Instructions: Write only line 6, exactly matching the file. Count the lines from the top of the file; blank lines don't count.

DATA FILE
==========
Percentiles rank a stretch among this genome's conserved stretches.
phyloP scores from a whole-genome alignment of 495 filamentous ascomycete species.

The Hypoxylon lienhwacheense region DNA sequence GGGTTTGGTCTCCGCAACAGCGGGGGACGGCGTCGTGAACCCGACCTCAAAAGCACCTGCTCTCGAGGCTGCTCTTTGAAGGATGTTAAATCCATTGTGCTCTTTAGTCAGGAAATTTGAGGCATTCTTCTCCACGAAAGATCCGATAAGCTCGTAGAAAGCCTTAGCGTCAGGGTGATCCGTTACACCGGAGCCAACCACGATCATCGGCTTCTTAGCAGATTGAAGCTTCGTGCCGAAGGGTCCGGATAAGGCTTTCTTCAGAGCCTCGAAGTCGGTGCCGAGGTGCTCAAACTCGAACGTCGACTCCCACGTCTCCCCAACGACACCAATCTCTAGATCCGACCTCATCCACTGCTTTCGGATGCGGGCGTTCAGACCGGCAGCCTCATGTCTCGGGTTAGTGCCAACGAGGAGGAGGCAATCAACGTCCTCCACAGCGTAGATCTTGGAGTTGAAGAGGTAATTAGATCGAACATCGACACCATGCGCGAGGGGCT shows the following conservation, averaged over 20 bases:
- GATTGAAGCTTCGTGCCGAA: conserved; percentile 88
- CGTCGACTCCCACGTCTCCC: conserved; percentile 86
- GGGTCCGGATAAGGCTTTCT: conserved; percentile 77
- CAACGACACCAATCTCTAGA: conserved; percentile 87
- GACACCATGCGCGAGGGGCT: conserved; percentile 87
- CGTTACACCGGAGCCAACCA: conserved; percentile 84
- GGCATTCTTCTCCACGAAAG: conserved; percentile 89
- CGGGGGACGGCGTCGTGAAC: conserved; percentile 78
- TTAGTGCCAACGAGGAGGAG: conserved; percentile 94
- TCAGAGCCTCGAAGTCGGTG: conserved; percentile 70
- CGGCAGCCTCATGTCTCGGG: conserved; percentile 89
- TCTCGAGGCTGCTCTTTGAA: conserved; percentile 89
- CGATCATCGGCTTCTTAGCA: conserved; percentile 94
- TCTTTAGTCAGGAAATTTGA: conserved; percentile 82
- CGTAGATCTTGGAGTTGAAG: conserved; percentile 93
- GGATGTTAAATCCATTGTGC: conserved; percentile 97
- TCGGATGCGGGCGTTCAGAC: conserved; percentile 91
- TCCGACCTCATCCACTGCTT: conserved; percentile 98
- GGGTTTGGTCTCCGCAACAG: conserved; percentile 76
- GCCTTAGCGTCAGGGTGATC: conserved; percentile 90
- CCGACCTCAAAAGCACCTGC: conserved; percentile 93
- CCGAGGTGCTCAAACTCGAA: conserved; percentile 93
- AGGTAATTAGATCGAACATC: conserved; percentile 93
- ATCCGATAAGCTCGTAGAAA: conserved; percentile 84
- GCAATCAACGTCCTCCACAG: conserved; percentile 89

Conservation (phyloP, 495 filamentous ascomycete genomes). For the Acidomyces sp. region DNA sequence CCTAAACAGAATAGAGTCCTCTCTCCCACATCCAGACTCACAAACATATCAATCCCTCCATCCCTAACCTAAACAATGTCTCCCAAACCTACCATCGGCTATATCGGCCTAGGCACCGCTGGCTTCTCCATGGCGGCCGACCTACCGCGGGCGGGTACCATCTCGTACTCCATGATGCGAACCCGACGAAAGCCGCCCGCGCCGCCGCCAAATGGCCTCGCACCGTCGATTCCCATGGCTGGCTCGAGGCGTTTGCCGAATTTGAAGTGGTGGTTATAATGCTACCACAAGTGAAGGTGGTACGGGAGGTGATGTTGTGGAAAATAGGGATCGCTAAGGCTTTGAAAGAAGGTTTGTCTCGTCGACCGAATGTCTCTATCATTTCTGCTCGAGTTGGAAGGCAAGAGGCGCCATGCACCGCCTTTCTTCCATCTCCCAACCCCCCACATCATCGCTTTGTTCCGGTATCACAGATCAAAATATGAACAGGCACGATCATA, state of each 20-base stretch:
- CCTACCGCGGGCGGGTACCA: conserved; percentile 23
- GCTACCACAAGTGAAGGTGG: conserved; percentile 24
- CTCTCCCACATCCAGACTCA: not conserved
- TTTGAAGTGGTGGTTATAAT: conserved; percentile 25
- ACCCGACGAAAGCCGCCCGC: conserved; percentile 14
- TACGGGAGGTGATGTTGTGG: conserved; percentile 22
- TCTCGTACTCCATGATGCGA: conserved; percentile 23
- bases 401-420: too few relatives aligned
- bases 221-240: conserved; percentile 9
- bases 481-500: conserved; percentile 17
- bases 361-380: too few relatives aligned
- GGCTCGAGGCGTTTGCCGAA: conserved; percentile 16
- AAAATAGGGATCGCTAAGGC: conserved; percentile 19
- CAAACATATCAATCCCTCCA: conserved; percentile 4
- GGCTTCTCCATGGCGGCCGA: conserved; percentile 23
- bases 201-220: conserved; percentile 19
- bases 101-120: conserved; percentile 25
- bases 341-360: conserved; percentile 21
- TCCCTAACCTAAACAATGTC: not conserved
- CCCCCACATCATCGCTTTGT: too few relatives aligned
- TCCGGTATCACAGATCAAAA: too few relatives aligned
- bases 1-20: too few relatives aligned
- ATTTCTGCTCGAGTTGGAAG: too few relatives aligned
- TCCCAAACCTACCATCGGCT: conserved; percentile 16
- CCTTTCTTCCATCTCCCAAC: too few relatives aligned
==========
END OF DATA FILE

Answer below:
- GGGTCCGGATAAGGCTTTCT: conserved; percentile 77